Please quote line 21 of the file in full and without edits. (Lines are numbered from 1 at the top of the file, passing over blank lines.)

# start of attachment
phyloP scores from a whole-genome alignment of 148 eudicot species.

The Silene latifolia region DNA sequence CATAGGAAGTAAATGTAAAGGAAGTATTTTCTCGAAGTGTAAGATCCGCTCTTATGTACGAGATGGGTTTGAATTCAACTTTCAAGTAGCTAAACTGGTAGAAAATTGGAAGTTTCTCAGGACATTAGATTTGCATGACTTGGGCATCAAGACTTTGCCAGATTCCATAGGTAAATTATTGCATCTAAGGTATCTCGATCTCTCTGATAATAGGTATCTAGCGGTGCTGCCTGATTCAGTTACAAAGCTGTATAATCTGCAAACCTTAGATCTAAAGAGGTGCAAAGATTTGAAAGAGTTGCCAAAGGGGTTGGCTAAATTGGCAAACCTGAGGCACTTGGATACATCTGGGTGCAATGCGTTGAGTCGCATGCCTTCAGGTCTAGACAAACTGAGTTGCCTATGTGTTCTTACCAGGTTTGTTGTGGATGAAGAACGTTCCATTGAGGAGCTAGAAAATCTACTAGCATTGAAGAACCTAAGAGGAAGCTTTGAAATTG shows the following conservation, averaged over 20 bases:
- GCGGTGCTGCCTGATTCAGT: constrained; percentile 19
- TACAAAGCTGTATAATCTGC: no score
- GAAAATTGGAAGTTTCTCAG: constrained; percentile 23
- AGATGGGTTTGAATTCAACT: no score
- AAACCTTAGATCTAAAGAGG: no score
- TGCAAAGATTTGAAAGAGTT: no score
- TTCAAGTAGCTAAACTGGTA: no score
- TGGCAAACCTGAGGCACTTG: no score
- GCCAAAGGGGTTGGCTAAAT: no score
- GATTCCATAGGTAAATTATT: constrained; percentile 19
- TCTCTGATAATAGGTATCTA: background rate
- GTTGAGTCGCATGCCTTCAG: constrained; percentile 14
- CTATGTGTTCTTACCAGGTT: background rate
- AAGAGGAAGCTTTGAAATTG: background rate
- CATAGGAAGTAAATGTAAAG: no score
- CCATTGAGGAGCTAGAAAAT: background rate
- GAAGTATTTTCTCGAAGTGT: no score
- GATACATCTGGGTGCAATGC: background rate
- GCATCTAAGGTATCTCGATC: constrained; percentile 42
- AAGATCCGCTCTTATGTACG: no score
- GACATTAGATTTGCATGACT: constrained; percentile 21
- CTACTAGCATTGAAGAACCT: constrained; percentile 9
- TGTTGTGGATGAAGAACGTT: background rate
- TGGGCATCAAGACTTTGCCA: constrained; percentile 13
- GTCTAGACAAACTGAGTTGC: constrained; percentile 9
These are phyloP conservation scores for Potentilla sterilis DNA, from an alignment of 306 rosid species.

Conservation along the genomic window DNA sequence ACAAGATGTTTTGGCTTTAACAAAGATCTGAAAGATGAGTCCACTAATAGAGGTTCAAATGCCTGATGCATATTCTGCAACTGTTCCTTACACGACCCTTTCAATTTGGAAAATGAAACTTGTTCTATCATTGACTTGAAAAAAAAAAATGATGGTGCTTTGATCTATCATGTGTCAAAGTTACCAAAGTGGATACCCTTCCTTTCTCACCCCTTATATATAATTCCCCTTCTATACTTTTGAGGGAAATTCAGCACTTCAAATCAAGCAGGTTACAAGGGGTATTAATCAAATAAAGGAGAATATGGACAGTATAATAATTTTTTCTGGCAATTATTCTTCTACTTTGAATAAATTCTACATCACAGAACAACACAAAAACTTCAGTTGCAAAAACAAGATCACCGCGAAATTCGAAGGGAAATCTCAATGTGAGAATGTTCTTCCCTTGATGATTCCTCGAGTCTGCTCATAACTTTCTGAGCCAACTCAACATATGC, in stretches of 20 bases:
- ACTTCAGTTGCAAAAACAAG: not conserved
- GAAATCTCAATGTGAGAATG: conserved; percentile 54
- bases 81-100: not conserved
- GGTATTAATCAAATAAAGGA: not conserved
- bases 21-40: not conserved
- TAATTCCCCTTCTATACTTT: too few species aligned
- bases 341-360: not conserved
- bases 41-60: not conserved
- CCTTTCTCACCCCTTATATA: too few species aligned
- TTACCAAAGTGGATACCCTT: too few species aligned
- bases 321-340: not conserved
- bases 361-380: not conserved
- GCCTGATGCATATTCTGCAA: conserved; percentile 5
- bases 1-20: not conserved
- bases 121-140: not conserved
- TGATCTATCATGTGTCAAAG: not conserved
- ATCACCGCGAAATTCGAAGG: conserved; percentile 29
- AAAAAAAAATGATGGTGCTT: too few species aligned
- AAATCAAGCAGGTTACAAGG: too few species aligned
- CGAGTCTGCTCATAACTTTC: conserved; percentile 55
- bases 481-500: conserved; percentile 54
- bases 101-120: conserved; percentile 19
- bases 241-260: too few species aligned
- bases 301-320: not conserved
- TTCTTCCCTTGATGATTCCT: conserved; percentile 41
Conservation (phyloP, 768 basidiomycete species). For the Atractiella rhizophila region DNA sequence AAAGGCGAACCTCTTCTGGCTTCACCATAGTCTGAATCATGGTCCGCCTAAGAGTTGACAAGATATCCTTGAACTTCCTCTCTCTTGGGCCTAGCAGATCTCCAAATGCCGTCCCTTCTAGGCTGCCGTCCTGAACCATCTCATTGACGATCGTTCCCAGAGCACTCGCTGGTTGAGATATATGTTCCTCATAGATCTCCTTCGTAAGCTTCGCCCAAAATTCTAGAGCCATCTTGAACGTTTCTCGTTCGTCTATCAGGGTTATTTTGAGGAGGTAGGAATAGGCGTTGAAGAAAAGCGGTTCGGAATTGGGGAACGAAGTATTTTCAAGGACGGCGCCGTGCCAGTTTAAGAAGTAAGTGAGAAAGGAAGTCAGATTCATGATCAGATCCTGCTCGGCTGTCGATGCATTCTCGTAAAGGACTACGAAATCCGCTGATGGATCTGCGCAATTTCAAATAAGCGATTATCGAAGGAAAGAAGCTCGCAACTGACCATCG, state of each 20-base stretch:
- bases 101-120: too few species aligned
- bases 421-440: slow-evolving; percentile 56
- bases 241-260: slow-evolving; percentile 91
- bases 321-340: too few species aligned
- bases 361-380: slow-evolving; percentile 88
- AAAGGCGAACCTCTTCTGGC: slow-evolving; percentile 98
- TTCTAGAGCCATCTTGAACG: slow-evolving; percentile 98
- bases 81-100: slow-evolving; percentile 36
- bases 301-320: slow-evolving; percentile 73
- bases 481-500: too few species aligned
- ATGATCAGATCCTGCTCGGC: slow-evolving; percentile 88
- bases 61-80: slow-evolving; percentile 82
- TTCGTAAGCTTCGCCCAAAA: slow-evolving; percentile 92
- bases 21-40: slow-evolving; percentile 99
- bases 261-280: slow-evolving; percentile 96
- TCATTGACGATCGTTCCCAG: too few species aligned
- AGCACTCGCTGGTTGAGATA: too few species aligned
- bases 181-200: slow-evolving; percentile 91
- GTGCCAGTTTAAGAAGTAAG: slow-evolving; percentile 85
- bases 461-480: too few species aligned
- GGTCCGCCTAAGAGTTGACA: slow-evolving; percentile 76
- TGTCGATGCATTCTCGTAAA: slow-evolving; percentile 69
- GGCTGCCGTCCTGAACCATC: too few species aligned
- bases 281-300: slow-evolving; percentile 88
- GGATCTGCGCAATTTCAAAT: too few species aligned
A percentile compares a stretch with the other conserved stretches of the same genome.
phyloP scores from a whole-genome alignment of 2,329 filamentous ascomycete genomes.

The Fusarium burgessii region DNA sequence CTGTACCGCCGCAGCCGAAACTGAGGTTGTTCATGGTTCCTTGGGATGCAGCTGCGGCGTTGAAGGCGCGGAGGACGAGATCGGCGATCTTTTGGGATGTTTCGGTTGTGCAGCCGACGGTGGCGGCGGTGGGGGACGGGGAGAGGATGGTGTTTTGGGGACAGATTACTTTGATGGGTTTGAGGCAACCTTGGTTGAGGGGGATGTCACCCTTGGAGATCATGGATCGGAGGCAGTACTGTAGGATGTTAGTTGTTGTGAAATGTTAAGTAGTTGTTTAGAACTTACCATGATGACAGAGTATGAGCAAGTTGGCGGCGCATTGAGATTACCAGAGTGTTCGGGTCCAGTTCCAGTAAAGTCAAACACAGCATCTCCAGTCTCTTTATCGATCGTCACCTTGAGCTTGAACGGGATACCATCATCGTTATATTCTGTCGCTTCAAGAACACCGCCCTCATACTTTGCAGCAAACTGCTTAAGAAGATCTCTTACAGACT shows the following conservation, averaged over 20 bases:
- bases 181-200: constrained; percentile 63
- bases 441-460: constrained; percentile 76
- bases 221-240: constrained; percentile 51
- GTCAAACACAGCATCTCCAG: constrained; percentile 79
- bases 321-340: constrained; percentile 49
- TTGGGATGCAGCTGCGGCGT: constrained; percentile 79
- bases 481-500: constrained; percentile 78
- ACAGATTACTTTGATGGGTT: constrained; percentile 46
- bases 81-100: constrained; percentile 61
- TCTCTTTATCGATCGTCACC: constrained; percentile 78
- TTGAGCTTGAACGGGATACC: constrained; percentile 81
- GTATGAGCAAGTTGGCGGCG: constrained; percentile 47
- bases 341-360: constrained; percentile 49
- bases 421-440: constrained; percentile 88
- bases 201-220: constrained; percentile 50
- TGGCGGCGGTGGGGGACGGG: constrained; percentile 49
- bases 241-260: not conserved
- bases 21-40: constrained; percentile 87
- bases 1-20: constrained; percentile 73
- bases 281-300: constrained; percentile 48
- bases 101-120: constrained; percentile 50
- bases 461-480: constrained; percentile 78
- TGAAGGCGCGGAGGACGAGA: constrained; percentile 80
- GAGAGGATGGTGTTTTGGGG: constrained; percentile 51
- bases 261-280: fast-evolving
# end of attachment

- GCATCTAAGGTATCTCGATC: constrained; percentile 42